Portraits of Seminole Leaders of the Second Seminole War

Information for Teachers

Background Information:

The United States waged three wars against the Seminoles in the 19thcentury. There were three primary causes of the Seminole Wars: conflicts over land, slavery, and trade. The largest of these conflicts, the Second Seminole War, was the longest and most costly Indian war in U.S. history.

The lithographs included here feature prominent Seminole leaders during the Second Seminole War (1835-1842).  

By the era of the Seminole Wars (early 1800s), Native Americans in the southeast, including the Seminoles, had interacted with Europeans and Africans for almost 300 years. These interactions influenced Seminole dress, language, and customs. These lithographs provide insight into Native American cultural change, in this case using the example of clothing.

Use to Illustrate:

  • Pioneer life in Florida
  • Seminole culture in the early 1800s
  • The Seminole Wars

Tools for Analyzing Primary Sources Documents

  1. Photograph Analysis Worksheet from the National Archives and Records Administration.
  2. Teacher's Guides and Analysis Tools from the Library of Congress.

Relevant Standards

Next Generation Sunshine State Standards

  • SS.4.A.4.2:Describe pioneer life in Florida.
  • SS.8.A.4.18: Examine the experiences and perspectives of different ethnic, national, and religious groups in Florida, explaining their contributions to Florida's and America's society and culture during the Territorial Period.

Florida Standards

  • LAFS.910.RH.1.2: Determine the central ideas or information of a primary or secondary source; provide an accurate summary of how key events or ideas develop over the course of the text.
  • LAFS.1112.RH.1.2: Determine the central ideas or information of a primary or secondary source; provide an accurate summary that makes clear the relationships among the key details and ideas.


Part I: Introducing Content

  1. Teachers should review previously covered material dealing with Native Americans, Westward Expansion, and/or the Seminoles.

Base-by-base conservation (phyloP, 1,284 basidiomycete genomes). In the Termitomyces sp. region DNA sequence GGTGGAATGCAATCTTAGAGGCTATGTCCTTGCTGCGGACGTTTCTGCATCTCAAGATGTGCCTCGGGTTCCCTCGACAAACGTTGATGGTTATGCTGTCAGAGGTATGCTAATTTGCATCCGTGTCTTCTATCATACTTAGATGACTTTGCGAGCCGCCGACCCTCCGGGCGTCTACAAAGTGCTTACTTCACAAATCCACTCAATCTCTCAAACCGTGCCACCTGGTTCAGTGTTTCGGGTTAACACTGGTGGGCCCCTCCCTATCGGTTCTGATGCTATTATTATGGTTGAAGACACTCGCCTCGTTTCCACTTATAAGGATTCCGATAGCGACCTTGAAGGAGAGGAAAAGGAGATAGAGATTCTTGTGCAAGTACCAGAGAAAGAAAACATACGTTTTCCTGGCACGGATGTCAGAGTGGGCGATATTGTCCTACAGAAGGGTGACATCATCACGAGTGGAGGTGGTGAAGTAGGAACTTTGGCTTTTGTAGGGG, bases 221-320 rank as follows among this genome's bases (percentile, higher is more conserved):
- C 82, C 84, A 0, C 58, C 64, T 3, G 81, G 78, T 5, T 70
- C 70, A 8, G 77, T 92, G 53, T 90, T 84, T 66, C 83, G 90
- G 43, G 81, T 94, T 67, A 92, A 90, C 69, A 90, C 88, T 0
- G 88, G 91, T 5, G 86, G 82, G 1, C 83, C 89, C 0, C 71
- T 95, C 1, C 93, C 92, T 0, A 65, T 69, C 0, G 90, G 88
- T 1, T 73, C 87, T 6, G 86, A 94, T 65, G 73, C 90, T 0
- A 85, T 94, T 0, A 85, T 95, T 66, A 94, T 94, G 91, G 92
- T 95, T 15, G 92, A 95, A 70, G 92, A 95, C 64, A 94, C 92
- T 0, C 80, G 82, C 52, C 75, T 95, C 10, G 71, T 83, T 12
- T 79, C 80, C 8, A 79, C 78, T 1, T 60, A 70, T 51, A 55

1. How did Native Americans dress?
    2. What did they look like?
    3. What were their clothes made from?
    4. How do you think contact with Europeans and Africans impacted Native American clothing styles?
  1. Conduct an in-class discussion/survey of students’ prior knowledge of the Seminoles and the Seminole Wars.
    1. Who are the Seminoles?
    2. Where did they come from?
    3. What are some of the problems that caused the Seminole Wars?

Part II: Photo Analysis

  1. Teachers should prompt students to imagine how they think Native Americans dressed in the early 1800s. Teachers may elect to separate students into groups to either develop lists and/or draw pictures of how they think Native Americans dressed in the early 1800s.
  2. Students will analyze the lithographs included here using the tools from the National Archives or the Library of Congress. Teachers should alert students to take note of things they expected to see as well as things they did not expect.
  3. Teachers should lead an in-class discussion about how these lithographs of Seminole leaders may help change students’ perceptions of how Native Americans dressed in the early 1800s. One of the main take-away points for students is that while they incorporated elements of European and African dress, Native Americans such as the Seminoles retained distinct styles. This idea is intended to help students better understand the slow pace of cultural change for Native Americans in the southeast and that these people remained Native American even if they adopted non-Indian styles of dress.

Part III: Writing About the Lithographs

Students may write a brief journal response on their favorite thing about the lithographs, or what they learned about Seminole dress in the early 1800s.